Main points from the budget (27 October 2021)

Here are some of the key points from the budget of 27 October 2021:

National Living Wages (NLW) and National Minimum wage (NMW)

  • NMW & NLW will increase from April 2021 as follows:
    • 25 years and over increase from £8.91 to £9.50 per hour, an increase of 6.6%.
    • 21 to 24 years old increase from £8.36 to £9.18 per hour, an increase of 9.8%.
    • 18 to 20 years old increase from £6.56 to £6.83 per hour, an increase of 4.1%.
    • 16 to 17 years old increase from £4.62 to £4.81 per hour, an increase of 4.1%.
    • apprentices increase from £4.30 to £4.81 per hour, an increase of 11.9%.

Corporation Tax

  • Bank surcharge within corporation tax will be retained at 3% and overall corporate tax rate on banks will increase from 27% to 28% in 2023

Capital Allowances and reliefs

  • The £1 million Annual Investment Allowance will not end in December as planned. It will be extended to March 2023.
  • Museums and cultural attracting are getting £800m and the tax relief for museums and galleries, that was due to end in March next year, will be extended for another two years.

Business Rates

  • Business rates will remain at the same rate
  • Next year’s planned increase in the multiplier will be cancelled.
  • New 50% business rates discount for businesses in the retail, hospitality and leisure sectors, including pubs, music venues, cinemas, restaurants, hotels, theatres, and gyms.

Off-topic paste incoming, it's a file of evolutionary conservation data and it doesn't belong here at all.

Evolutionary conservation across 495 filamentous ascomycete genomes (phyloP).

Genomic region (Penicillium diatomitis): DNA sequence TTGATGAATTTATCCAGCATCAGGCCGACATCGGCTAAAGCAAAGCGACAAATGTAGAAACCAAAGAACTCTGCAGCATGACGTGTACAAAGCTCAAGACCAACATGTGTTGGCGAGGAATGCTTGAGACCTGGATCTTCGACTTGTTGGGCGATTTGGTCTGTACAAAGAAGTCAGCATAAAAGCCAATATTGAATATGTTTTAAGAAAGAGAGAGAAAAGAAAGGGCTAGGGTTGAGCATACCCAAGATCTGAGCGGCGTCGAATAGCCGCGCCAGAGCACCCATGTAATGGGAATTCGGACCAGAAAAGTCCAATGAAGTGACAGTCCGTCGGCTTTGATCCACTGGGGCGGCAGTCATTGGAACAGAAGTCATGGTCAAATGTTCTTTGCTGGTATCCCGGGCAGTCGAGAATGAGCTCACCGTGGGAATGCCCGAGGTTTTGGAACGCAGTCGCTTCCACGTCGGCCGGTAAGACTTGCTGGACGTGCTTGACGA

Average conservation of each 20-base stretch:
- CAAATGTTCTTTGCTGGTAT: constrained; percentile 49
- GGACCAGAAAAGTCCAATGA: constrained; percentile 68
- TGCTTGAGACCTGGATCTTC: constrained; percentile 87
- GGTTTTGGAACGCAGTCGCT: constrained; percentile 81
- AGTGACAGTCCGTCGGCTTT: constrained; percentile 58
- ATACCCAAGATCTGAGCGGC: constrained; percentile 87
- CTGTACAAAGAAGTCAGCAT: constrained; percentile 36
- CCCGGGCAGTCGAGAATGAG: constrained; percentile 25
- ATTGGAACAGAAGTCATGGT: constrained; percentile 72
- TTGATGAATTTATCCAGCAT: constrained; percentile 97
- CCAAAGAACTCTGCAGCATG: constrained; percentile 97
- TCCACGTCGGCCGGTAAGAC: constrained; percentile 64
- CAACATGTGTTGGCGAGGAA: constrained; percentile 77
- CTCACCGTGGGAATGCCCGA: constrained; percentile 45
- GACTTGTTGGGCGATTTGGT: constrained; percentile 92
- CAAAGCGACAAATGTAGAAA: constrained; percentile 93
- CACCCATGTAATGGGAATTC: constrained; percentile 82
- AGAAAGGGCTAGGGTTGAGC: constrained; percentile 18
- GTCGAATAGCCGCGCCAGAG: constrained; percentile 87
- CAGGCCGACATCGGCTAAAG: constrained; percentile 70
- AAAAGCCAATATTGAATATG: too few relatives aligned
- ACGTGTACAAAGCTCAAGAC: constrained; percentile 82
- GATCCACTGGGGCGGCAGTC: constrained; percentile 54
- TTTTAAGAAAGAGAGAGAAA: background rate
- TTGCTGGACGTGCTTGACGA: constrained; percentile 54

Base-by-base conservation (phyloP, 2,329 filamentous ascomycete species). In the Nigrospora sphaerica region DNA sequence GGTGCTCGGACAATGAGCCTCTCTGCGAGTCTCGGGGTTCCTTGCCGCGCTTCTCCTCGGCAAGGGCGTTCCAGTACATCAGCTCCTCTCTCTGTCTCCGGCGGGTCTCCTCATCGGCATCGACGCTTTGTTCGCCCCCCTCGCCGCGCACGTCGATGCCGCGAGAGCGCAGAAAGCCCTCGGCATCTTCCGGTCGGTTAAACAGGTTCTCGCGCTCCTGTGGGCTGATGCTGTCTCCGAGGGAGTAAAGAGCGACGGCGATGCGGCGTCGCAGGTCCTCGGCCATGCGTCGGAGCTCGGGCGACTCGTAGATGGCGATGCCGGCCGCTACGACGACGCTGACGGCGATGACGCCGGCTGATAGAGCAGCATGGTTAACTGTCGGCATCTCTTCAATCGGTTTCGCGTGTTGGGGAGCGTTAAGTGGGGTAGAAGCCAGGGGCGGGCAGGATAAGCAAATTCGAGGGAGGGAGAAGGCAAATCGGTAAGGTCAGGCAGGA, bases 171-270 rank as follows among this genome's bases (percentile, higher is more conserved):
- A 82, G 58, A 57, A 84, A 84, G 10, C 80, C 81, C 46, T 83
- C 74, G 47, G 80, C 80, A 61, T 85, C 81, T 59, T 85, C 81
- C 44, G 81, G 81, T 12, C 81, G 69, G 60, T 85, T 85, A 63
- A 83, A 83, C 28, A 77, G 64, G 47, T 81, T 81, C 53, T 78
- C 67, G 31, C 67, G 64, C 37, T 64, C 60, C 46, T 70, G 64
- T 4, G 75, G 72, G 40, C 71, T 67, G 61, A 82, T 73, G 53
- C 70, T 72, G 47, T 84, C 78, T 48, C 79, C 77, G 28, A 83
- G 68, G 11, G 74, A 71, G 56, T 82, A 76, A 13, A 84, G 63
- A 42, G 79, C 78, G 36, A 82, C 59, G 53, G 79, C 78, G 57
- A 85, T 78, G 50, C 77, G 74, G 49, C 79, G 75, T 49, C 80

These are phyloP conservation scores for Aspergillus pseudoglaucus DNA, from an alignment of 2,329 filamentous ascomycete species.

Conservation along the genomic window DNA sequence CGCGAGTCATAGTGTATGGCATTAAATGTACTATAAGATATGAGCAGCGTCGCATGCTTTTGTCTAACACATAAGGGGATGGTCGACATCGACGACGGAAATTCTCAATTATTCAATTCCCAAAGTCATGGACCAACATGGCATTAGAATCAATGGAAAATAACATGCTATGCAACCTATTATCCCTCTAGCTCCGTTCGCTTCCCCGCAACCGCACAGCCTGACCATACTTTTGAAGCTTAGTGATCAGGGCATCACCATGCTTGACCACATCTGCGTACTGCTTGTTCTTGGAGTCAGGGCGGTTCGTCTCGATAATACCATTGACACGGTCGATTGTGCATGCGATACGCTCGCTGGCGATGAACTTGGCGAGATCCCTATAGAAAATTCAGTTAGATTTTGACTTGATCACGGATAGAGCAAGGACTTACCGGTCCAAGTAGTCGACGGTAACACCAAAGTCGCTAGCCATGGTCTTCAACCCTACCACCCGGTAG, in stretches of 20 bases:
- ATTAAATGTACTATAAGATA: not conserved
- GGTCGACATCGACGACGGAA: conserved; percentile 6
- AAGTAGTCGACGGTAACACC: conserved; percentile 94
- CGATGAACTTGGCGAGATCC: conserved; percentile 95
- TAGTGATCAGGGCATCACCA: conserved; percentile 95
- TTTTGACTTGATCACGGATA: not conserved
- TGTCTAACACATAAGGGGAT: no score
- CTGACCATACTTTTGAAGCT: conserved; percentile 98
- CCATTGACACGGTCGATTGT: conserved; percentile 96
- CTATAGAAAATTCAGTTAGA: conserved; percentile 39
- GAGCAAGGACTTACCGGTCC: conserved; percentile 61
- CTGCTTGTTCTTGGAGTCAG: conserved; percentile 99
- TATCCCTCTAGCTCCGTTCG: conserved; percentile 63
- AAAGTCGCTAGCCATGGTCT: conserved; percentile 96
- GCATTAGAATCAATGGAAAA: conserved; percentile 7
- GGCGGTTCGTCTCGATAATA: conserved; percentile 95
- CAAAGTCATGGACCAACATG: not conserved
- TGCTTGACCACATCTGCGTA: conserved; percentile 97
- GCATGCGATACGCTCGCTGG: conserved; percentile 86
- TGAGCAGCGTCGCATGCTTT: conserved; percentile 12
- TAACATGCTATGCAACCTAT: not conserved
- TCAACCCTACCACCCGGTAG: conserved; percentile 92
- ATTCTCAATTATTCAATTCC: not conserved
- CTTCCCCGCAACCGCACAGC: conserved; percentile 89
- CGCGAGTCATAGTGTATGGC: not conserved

• Those who pay business rates will benefit from more frequent re-evaluations every three years from 2023.
  • New investment relief to encourage businesses to adopt green technology such as solar panels


  • £200m on holiday activities and food for school pupils and there will be an extra £2bn to help pupils recover from Covid, taking the total education recovery fund to almost £5bn.
  • Fuel duty will also be frozen
  • An overhaul of alcohol duty, cutting the number of main duty rates from 15 to six – the stronger the drink, the higher the rate.
  • Small producer relief will extend the principle of small brewers’ relief to small cidermakers and others making alcoholic drinks of less than 8.5% ABV.

    Sparkling wines will pay the same duty as still wines of equivalent strength, rather than the 28% they currently pay. Duty will also be cut for fruit cider

  • Universal Credit taper rate will be cut by 8% no later than 1 December, bringing it down from 63% to 55%

This is meant as guidance only. No responsibility for loss occurred by any persons acting/refraining from action as a result of this information can be accepted by the Nicholson & Co (Sheffield) Ltd. It is always advisable to seek advice first.